Retirement Account – Sure you can name a beneficiary inside your retirement account and avoid probate. Do you want them to get those funds all at once? Would it be better for them to receive some of those funds over time?
Life Insurance – Could your beneficiaries handle a big life insurance payout? Also, what if your spouse remarries…do you have a plan for dropping a big life insurance policy into their lap? Any strings?

A Revocable Living Trust solves all of the concerns above and much, much more!
Millions of Americans die each year without any type of estate plan in place, and this forces their families into the probate court system. Here they experience huge expenses with lawyers, court fees, and significant time delays when they would rather be mourning. Worse yet, without a plan…the State law will implement a plan for the distribution of their assets.
However, a Revocable Living Trust allows ANY American to ‘write the law’, and design the outcome and distribution of their assets upon their passing the way they feel is best for their beneficiaries.
What is a Revocable Living Trust?
A Revocable Living Trust is a unique document that’s part of an overall Estate Plan. It accomplishes so many incredible objectives it’s difficult to even list all of them. Here are just a few:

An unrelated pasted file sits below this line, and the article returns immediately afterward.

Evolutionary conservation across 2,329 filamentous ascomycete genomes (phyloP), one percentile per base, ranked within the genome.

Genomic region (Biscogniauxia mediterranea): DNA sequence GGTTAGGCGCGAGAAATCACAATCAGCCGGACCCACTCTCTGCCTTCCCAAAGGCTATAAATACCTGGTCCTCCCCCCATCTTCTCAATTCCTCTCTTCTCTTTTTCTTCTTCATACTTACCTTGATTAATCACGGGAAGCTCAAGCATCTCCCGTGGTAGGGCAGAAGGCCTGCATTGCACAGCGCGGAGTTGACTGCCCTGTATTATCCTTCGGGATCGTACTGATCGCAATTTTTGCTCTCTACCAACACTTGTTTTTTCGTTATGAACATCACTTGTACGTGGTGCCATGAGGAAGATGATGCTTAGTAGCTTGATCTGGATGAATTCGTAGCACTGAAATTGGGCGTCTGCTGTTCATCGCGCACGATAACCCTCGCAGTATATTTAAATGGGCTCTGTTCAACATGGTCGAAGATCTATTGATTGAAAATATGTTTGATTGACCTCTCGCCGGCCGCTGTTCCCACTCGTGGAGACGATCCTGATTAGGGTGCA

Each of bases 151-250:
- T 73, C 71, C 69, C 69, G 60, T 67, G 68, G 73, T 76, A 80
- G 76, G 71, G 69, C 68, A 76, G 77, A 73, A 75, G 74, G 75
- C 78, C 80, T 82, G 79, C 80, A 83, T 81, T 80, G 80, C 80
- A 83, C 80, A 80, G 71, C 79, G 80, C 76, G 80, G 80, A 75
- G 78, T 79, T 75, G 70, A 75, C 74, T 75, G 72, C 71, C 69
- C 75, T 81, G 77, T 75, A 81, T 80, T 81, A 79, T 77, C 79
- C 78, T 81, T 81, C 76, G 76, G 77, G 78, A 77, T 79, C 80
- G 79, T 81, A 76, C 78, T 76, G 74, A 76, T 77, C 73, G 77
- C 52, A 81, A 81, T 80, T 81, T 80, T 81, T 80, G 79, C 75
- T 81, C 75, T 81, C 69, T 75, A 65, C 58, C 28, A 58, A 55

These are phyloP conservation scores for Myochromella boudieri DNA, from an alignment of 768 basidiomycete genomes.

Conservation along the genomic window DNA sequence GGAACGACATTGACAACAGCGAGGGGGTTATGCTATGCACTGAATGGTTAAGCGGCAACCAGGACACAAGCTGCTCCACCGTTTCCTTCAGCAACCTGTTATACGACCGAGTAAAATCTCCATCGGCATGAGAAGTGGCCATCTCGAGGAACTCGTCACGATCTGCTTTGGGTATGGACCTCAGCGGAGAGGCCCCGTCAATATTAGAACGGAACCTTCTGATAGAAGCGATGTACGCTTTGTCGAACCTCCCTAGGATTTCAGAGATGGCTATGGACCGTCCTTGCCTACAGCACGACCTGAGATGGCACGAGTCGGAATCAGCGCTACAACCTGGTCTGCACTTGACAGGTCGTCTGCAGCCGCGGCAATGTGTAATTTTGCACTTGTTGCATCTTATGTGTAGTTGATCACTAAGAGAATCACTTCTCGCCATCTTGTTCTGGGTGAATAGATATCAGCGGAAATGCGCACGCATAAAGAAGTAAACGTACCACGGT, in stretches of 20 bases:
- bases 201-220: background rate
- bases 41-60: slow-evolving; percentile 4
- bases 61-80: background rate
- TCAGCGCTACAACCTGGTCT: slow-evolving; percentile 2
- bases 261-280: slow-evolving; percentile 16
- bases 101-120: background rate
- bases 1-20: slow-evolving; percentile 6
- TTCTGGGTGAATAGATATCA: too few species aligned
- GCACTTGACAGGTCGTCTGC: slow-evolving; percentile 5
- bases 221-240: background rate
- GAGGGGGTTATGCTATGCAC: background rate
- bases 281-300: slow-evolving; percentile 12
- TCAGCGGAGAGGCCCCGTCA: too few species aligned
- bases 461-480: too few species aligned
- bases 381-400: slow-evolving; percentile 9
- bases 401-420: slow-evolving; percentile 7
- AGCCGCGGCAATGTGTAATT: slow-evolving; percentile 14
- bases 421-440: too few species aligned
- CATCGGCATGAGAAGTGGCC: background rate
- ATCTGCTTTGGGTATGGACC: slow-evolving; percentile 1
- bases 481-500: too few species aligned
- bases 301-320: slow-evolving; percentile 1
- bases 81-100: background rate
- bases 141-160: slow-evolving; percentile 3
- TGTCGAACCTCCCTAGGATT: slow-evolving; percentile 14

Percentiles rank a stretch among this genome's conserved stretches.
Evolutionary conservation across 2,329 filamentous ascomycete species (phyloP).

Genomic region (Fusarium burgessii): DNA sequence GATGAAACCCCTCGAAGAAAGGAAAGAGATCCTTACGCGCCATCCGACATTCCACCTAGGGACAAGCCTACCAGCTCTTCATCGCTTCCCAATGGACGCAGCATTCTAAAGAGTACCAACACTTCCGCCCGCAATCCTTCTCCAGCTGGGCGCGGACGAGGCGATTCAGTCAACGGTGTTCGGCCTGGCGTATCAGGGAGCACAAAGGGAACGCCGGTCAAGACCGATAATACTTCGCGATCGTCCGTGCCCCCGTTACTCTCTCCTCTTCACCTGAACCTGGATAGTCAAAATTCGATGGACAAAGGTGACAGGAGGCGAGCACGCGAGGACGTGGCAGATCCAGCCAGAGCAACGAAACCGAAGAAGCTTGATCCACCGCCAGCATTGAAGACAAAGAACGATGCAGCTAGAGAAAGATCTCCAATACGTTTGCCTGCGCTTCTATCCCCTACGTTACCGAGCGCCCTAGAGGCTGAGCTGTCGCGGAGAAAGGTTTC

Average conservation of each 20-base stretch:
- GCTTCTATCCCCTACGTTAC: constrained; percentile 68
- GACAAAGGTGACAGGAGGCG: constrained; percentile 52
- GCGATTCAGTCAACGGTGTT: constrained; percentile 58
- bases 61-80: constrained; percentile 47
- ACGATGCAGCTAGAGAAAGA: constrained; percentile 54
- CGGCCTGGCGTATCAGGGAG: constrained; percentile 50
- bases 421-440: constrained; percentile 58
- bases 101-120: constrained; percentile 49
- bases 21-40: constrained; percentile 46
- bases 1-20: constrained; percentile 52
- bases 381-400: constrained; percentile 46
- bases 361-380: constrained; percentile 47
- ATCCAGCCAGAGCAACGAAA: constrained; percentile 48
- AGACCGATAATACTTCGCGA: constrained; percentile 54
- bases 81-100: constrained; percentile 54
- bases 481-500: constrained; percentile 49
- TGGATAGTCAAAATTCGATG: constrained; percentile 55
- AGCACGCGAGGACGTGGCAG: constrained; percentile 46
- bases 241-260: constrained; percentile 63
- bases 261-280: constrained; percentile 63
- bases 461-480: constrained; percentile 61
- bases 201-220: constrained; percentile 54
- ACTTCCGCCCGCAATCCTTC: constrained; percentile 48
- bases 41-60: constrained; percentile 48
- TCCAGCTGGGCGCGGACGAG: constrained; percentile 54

A Revocable Living Trust is a private document that you don’t with any State or the IRS. Moreover, more people are using a Trust with a unique or ambiguous name to hold their assets. This creates incredible privacy benefits while they are still alive.
You can create provisions in a Revocable Living Trust for your minor children or children that act like minors, that are far more creative and extensive than a Will. Consider giving your children financial support when they reach certain benchmarks, goals, or even a specific age. You can even hold money back or impose penalties. If a child’s life isn’t in order or not to your liking, change your Trust. I know…a little narcissistic, but it’s your money! Read more here “Creative Trust Provisions for Your Children“.